Top: UNSW’s Scientia Prof Michelle Simmons. Middle: The University of Sydney’s Prof Michael Biercuk at the Quantum Control Lab. Bottom: An ion trap used to confine individual atoms.

NOV 2020


Artist’s impression of a diamond quantum sensor. Light passes through a diamond defect, detecting the movement of electrons (red spheres).

of almost 200 researchers across six universities – UNSW, Melbourne, Queensland, Griffith, Sydney, ANU and University of Technology Sydney (UTS) – as well as DST, the Australian Signals Directorate and another 17 universities and four corporate partners overseas. “A quantum computer would be able to solve problems in minutes that would otherwise take thousands of years,” says Prof Michelle Simmons, head of

BOLD SCIENCE Accelerated by university research, quantum technology goes far beyond computers.

SECRET SCANNERS ON THE SEAFLOOR Researchers at the University of Adelaide are working to create tiny atomic detectors, known as quantum magnetometers. Anchored to the sea floor, these could detect the passage of nearby submarines and alert coastal defences. “Submarines are giant metal objects, so they’ve got a magnetic field associated with them,” says physicist Prof Andre Luiten. “The great thing about these detectors is they have no power requirements, they’re just atoms in a glass cell. Changes in the strength of the magnetic field at each of numerous quantum detectors on the seabed allows us to determine the speed and direction of the submarine.”

UNCRACKABLE HACKS Essential to both military and civilian networks, cryptography relies on scrambling data with complex mathematical formulae that take decades of computer time to crack. In 2006, ANU physicists were the first to commercialise quantum-enhanced cybersecurity solutions, creating Quintessence Labs. Problem is, quantum cryptography works best over short distances and on secure fibre networks. So ANU physicists at the Department of Quantum Science are developing a quantum-encrypted laser communications system that would allow quantum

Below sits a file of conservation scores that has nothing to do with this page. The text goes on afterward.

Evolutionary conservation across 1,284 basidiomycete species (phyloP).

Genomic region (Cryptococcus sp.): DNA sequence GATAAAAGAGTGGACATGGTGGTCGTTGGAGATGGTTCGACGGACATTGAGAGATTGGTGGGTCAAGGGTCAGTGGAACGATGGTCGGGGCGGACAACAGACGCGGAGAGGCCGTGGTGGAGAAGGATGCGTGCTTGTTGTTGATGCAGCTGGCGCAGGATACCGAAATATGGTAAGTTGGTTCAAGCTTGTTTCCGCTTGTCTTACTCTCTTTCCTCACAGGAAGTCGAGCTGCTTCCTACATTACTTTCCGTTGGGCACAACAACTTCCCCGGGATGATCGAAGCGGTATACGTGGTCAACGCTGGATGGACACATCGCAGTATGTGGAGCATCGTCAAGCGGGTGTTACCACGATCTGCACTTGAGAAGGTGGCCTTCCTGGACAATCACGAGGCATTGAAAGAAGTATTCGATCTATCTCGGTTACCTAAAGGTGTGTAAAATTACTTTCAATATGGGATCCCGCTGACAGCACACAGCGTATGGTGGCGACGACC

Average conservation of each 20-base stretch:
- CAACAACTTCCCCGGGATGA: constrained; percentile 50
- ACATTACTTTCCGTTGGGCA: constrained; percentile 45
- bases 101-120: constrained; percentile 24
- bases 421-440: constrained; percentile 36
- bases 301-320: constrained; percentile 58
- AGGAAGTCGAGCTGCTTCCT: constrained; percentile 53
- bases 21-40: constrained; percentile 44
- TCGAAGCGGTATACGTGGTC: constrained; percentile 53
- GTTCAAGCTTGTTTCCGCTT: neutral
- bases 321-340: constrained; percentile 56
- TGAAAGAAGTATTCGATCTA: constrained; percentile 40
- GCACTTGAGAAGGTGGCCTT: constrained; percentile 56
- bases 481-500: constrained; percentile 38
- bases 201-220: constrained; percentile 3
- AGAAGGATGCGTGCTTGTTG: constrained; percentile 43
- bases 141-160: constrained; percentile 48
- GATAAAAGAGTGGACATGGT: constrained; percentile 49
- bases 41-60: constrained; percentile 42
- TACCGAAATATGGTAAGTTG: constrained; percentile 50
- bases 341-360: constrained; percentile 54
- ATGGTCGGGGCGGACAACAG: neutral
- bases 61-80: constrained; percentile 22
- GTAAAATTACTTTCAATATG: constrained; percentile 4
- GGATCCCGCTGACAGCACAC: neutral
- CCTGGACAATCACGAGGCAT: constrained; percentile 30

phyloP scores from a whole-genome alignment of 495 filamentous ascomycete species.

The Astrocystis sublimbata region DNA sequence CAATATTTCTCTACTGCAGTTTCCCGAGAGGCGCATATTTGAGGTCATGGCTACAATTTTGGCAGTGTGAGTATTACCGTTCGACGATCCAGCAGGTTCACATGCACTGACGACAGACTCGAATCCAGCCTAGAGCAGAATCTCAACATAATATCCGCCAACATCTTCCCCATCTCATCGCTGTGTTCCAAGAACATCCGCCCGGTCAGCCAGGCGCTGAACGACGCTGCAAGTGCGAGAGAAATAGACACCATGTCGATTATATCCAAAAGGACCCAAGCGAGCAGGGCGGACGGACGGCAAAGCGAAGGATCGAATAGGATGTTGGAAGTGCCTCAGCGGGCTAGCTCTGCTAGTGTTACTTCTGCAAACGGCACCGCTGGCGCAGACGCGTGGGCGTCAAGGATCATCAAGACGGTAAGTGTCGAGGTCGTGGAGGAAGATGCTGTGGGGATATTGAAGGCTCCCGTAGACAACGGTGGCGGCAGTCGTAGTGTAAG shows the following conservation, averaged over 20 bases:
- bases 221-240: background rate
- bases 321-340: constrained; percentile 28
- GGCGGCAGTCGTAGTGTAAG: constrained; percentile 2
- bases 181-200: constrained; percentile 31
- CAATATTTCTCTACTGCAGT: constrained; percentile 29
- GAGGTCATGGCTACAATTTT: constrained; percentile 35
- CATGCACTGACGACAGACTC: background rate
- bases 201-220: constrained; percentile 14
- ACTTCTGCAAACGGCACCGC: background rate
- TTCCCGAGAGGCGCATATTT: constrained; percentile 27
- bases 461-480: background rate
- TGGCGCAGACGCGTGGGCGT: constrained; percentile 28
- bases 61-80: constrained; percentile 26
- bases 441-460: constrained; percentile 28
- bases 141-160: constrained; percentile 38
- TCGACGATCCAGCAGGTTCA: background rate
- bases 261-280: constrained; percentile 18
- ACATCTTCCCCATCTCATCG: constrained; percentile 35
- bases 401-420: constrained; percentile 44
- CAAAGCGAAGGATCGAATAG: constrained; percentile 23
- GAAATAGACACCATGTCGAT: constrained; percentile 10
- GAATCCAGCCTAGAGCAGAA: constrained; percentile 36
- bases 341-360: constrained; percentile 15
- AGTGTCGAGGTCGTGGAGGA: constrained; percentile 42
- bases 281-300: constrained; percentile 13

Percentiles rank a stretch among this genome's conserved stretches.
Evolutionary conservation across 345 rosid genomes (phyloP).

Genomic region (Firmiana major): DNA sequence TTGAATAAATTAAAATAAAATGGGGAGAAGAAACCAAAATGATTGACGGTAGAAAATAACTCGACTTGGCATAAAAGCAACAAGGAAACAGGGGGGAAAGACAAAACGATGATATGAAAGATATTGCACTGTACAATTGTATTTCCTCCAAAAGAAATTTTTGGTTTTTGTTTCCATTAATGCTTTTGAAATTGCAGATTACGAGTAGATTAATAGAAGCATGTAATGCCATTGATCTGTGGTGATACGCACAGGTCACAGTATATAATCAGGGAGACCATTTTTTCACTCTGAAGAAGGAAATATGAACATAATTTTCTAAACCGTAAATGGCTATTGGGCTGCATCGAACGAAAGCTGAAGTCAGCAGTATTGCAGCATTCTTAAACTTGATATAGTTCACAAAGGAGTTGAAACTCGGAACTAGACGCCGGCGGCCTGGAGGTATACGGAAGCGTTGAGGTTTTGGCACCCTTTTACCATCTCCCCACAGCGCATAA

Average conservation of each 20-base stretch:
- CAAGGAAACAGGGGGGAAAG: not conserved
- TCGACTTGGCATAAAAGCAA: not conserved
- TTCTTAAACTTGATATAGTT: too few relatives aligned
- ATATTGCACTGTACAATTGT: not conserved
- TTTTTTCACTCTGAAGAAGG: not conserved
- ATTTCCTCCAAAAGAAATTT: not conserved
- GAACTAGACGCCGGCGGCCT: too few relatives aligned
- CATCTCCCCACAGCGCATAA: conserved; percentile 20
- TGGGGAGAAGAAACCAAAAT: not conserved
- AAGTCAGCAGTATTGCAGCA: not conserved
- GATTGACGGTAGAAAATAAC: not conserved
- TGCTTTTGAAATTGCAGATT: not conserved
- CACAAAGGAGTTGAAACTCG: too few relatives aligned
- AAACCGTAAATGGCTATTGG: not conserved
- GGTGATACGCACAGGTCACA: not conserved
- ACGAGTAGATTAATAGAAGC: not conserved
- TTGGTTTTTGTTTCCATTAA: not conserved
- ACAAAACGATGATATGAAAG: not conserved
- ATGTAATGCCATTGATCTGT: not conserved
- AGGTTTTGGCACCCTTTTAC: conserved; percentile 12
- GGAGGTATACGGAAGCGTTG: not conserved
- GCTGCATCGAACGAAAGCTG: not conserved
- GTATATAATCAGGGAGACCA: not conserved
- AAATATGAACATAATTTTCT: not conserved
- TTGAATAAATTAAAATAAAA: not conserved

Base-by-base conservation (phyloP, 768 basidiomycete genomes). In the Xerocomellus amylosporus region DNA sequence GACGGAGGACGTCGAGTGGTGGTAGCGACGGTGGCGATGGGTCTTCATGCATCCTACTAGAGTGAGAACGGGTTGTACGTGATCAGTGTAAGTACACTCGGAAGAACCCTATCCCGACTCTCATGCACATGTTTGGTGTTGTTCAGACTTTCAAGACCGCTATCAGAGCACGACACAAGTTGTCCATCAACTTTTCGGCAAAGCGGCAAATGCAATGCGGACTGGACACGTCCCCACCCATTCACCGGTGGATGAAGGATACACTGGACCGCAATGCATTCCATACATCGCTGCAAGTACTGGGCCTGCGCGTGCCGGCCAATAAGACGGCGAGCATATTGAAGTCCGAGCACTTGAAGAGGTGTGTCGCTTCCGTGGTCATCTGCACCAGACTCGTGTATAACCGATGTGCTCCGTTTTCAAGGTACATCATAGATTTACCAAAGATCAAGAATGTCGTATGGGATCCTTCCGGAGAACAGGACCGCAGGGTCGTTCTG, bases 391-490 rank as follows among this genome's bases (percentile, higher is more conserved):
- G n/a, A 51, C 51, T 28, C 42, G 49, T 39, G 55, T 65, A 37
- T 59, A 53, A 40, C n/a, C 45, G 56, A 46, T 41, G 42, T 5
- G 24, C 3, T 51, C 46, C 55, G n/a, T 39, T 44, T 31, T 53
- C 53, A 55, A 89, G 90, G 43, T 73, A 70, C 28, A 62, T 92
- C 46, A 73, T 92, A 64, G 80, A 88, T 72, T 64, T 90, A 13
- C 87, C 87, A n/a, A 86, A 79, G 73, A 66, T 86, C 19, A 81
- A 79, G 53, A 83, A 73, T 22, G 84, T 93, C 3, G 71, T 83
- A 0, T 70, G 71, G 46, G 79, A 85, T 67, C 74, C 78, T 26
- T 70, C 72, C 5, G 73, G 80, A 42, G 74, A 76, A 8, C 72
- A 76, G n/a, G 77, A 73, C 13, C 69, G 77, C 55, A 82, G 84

CQC2T and a former Australian of the Year, who also sits on SQC’s board. This could include the simulation of new materials, financial risk analysis, optimising speech, facial and object recognition for self-driving cars, looking at optimising aircraft design, or targeting drug development to a patient’s DNA, she says. Simmons, an ex-research fellow at the University of Cambridge, was attracted to the Australian university system by its openness to pursuing challenging science. “I wanted to build something that could prove to be useful,” she recalls. “Australia offered the freedom of independent fellowships and the ability to work on large-scale projects.” – Wilson da Silva

University of Adelaide’s Dr Erik Schartner with an optical fibre probe that distinguishes breast cancer tissue from normal tissue.